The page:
From the pen of Ronnie Blythe

[Ronnie at the John Clare Society Festival - July 2006]

A scholar has sent me his take on a John Clare poem, "Graves of Infants". Simultaneously in the press, I read about the Pope's having to deal with limbo. Look up limbo. Oh, my goodness. "Those in limbo are excluded from supernatural beatitude, but according to St Thomas Aquinas enjoy full natural happiness. The existence of limbo is a matter of theological opinion on which the Church has never pronounced definitely either way."

But then we come to limbus infantium - unbaptised babies who, although born in original sin, are innocent of personal guilt. In fact, although many a child was too ill to make the font, it would have had the midwife's sign of the Cross on its forehead, and her speedy "In the name of the Father ..." the minute it emerged, infant mortality and her grubby hands being what they were.

"Limbo ... mumbo-jumbo ...", murmured a voice on the radio. I suppose that the Church does have to turn out its medieval attic now and then. Here comes John Clare, however, father of nine, survivor of twins, and sanest of poets where children, and what we now dub ecology, are concerned. Rural religion and economics have frequently shown their madness when we compare them with what he preached.

In "Graves of Infants", he enters the vast sadness of 19th-century child mortality. You raised some, you lost some, they said. Victorian literature is full of what most families experienced, the death-beds of boys and girls. Country churchyards are full of children - city ones, too, of course. Should a child die now, it shakes the entire parish. Whether by disease or accident, it is unnatural to us. But not long ago it was entirely natural; for nature itself was tragic, as Clare knew all too terribly.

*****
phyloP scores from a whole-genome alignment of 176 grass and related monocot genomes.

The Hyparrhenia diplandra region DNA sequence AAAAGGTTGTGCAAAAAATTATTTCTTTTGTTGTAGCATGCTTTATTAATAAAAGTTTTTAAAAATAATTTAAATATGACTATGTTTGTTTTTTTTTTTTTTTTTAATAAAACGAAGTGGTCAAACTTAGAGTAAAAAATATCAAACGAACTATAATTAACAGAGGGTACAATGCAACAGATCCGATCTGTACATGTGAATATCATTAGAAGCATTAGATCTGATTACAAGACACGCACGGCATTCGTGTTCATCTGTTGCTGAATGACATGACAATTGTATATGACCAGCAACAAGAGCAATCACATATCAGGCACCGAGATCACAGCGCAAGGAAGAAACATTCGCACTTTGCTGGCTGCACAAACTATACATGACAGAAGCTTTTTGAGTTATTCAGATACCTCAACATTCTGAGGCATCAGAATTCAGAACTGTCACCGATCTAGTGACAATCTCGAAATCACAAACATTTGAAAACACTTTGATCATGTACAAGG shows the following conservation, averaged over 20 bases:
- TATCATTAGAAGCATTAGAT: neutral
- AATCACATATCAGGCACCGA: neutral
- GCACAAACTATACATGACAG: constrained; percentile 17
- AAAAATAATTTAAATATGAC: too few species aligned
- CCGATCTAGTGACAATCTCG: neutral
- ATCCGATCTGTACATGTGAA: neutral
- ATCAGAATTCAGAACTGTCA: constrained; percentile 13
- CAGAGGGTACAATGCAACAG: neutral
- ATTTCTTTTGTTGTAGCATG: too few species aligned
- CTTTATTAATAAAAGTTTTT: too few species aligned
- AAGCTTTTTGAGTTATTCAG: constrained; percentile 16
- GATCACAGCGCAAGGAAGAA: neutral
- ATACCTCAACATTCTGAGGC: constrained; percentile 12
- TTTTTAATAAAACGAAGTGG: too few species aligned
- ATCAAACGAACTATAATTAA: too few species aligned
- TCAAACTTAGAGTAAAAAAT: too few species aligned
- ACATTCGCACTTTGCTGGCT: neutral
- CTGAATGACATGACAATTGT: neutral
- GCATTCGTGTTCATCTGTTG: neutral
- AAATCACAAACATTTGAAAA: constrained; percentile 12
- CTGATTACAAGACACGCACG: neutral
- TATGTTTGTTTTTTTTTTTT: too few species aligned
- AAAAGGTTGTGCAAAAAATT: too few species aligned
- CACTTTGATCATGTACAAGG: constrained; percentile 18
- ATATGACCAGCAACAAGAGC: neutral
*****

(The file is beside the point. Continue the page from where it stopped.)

In June 1844, from Northampton Asylum - his "Mad House" - came his reconciling conclusion to the common fate of many children. It was the only answer that he could make sense of. Brief life or long life, they were no more than aspects of nature.

God is their parent, they need no tear...
A bud their life-time, and a flower to close...
All prayers are needless - beads they need not tell;
White flowers their mourners are, nature their passing bell.

[Church Times - Friday, 20th October, 2006 (excerpt)] Posted by Picasa

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